The Nabataeans were people of surprises. Not only did they create the amazing city of Petra, they built the northern city of Umm al-Jimal.
Using the local rough black basalt instead of the soft rose sandstone of Wadi Musa, they created an eerie black city whose name, “Mother of Camels,” indicates its function as a trading town, as it had precisely what caravans needed:
water, food, shelter, and people to buy things. Built only 6 kilometers from the Roman Via Nova Triana, which linked northern Jordan and the Decapolis with the south and trading points farther out, Umm al-Jimal was well-placed to take advantage of the spice, incense, and silk routes.
Evidence points to Umm al-Jimal being inhabited From the 1 st century AD. The town seems to have gone through three stages: a small village in the 2nd and 3rd centuries, a protected Roman town from the 4th – 5th centuries, and a flourishing trading and agricultural city between the 5th and 8th centuries. The earthquake of 747 AD leveled many buildings, and the city was not really inhabited after that, aside from serving as a base for Druze refugees in the early 19th century and for French troops during WWI. Sometime in the 3rd century, the town faced some kind of a threat, for they reinforced their defensive wall with tombstones. l.ike Nabataean sites elsewhere in Jordan, the inhabitants of Umm al-Jimal were canny about water harvesting. There are several large cisterns still evident, which would have allowed for water needs and for irrigation.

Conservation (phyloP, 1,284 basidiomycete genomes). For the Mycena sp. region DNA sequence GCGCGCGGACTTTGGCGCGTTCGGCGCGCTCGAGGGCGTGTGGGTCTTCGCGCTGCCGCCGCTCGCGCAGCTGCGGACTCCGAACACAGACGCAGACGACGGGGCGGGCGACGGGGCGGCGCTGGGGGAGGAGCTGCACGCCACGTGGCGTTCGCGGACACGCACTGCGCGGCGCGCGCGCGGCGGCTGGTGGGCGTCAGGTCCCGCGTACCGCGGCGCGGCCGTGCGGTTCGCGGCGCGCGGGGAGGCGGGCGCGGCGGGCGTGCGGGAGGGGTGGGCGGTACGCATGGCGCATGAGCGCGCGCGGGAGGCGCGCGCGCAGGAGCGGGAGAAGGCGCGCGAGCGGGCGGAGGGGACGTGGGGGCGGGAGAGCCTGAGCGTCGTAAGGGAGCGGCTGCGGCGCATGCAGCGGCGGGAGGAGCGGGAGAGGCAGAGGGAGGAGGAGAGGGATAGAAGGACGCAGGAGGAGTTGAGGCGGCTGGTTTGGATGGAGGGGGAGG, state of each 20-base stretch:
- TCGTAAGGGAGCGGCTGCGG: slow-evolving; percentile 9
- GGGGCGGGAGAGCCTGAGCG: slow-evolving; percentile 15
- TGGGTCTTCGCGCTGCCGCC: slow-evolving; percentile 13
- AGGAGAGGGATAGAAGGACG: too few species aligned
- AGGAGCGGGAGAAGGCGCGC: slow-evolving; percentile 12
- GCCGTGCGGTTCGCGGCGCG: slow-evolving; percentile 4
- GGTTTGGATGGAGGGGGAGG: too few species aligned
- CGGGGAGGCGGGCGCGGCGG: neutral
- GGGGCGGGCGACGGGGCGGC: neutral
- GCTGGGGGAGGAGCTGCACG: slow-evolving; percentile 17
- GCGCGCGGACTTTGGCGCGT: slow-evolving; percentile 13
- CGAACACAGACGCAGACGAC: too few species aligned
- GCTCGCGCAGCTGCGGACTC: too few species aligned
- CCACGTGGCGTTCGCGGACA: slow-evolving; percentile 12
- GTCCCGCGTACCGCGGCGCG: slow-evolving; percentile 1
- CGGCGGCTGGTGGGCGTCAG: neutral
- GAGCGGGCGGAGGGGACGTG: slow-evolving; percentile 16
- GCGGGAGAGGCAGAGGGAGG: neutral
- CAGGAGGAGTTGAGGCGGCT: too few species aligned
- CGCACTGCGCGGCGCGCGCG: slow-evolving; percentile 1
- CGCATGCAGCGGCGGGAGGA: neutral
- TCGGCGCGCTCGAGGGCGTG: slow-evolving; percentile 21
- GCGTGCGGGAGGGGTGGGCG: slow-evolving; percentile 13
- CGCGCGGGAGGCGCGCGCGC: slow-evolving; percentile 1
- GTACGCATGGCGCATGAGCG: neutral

The Nabataean inhabitants of Umm al-Jimal did not take the time with the stone here as they did in Petra. While their architecture was clever, there is little decoration. Walls, doors, even ceilings were made from the locally available basalt. They used a technique called corbelling, placing large stones over intersecting stones to cover a large roof area. The fact that they used almost no wood is probably why so much at the site is still standing. The Romans, and those who followed, followed similar building plans but there is no sign of any attempt to control or plan building in the town. One of its charms is how everything is all together.
There are many things to see in Umm al-Jimal. There are the ruins of a Nabataean temple, several churches, and the great barracks just at the entrance. The Gate of Commodus was built during the reign of Marcus Aurelius and his son, Com modus. The best way to enjoy the site is to wander and imagine.
The cleverness of the Nabataeans, who seemed to make communities everywhere they went, is clearly underscored here in Umm al-Jimal. Their ability to catch and retain water made this lonely outpost into a trade city. While quite different from the planned city of Petra, Umm al-Jimal has an eerie charm which haunts visitors until they return.